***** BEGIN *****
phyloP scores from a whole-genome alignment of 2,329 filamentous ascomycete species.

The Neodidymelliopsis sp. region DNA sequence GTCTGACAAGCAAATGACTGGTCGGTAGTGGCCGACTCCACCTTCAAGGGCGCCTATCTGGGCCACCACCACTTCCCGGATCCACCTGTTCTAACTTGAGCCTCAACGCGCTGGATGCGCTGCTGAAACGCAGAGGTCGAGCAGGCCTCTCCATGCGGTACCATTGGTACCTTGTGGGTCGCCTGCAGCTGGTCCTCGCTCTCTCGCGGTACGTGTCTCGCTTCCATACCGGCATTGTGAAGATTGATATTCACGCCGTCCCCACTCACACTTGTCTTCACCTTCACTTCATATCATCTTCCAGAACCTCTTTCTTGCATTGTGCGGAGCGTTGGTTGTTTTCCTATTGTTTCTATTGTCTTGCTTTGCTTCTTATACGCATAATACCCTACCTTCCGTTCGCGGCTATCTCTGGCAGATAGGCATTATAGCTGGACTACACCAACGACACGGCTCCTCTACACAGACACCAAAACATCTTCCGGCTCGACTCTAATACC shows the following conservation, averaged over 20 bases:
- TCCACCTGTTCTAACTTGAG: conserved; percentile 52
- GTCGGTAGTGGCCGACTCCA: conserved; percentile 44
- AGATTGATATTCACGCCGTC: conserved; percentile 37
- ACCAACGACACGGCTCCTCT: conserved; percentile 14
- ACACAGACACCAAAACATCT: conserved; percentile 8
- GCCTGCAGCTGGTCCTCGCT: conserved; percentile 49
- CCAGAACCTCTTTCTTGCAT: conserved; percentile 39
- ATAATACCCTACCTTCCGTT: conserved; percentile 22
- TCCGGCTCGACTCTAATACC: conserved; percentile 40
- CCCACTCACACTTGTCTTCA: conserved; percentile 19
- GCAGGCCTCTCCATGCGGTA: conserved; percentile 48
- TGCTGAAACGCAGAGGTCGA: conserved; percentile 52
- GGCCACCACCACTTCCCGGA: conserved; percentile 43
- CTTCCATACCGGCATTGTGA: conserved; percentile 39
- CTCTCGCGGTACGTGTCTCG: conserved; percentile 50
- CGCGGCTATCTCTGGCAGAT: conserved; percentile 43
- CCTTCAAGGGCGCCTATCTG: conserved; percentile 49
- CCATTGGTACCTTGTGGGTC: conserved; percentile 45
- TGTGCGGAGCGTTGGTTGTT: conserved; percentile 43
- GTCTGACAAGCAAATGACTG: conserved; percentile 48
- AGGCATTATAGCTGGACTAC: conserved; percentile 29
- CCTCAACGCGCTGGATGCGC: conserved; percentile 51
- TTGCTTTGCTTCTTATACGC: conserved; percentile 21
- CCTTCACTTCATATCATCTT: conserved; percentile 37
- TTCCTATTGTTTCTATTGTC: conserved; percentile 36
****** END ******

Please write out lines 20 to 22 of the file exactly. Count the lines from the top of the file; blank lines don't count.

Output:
- CCATTGGTACCTTGTGGGTC: conserved; percentile 45
- TGTGCGGAGCGTTGGTTGTT: conserved; percentile 43
- GTCTGACAAGCAAATGACTG: conserved; percentile 48